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READERS’ LETTERS: Time for radical rethink of care for elderly

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Sir, – Scotland’s old age care industry has received a battering.

Nicola Sturgeon’s promised inquiry will hopefully identify the mistakes in dealing with Covid but it has been clear for years that the objectives, management, regulation, oversight and funding have been lacking.

Unless this is fixed the recommendations of any inquiry will be almost impossible to implement.

There are outstanding examples of best practice in public and private facilities in Scotland, the UK and abroad, so surely our experts and politicians need to, and can, start now formulating policies.

Brian Wilson described an excellent, abandoned, system in the Western Isles. Leading figures in the private sector such as Robert Kilgour and Tony Banks have spoken out lately.

They are sources of positive, workable ideas, not, despite their opposing views on independence, driven by political ideology other than the certainty that all the tools needed to fix it are devolved.

Three years ago Conservative proposals for changes to old age care funding in England were labelled the “Dementia Tax” by the opposition and quickly ditched, as were other ideas worthy of “grown-up conversation” on child benefit and housing capacity.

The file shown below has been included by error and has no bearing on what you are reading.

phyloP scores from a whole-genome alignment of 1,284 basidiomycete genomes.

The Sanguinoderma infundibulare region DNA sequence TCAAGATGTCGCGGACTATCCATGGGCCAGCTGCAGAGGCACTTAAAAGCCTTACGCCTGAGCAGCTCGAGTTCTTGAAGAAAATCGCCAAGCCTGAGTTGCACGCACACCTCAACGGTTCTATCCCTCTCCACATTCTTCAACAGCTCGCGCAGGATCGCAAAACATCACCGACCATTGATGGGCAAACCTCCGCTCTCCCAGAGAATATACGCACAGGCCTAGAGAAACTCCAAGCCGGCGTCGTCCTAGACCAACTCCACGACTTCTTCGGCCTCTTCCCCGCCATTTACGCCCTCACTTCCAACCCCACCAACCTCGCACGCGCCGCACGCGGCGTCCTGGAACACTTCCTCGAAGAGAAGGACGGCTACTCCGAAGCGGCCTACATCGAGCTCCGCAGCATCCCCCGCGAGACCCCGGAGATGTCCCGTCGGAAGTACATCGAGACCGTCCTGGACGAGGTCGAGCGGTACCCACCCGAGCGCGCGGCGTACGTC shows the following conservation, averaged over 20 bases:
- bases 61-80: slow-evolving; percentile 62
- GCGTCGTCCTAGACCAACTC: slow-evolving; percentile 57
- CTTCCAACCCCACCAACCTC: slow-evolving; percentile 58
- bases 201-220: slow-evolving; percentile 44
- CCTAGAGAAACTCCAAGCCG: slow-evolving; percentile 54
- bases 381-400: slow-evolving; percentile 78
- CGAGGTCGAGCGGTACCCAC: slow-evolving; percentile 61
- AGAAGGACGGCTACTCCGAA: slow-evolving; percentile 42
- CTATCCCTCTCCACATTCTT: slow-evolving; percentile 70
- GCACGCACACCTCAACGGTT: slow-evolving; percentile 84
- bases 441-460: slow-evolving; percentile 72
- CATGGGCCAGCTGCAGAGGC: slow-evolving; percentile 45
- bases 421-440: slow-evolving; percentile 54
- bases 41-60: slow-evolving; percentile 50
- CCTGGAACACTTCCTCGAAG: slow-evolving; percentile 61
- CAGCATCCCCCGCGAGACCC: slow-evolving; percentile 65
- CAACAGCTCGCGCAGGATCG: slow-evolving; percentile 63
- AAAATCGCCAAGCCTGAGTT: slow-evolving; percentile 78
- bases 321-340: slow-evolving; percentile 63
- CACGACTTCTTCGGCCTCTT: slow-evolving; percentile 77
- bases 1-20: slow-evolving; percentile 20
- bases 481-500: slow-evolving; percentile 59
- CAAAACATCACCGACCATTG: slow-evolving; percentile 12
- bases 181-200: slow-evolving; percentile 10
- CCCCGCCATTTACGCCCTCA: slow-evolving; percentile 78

This country is facing huge crises in all these areas and the unavoidable fact is voters are going to have to pay more from their wealth and/or incomes, sacrificing better phones, a few less takeaways and foreign holidays in return for the reassurance that their ageing relatives will be properly looked after at home or in higher quality accommodation by well-trained, well-paid staff.

If Scotland’s two million taxpayers paid, on average, £50 more in tax per month that would raise £1.2 billion – roughly £15,000 for each old person in the old age care system, spending with a higher marginal utility and impact on GDP than imported goods and exported profits. Is this really so hard?

Many people, including me, have remarked that we are spending considerably less on extras during lockdown and not really noticing it.

I’m willing to put my money where my mouth is. I’m 65 next month, happily (so far) heading into old age. But when the time comes, I’d rather climb up a ladder to fix my guttering, fall off and die than go into a care home where, because I’ve worked hard all my life, I could lose my house and capital, and leave nothing to my kids.

I’d happily sign up to an additional tax on my earnings and a decent limit on how much of my capital can be taken, in an insurance scheme that ensured me a clean, happy final existence either at home or in a home, and, if I didn’t need it, help pay for those who genuinely couldn’t afford to salt any money away.

Joanna Cherry MP recently wrote: “After this crisis is over, people may well be in the mood for radical change in Scotland.

“We need to be sure the SNP is the party of radical change…there are many party members, elected officials and office-bearers in the SNP who are not members of the government and who currently have time on their hands.”

She was urging them to start developing policies.

There is an election coming up next year.

Despite a lamentable track record on the main devolved areas, the SNP are set for a landslide.

The care industry must surely be a major issue.

I hope Jackson Carlaw, Willie Renne and Richard Leonard are issuing similar advice to their colleagues.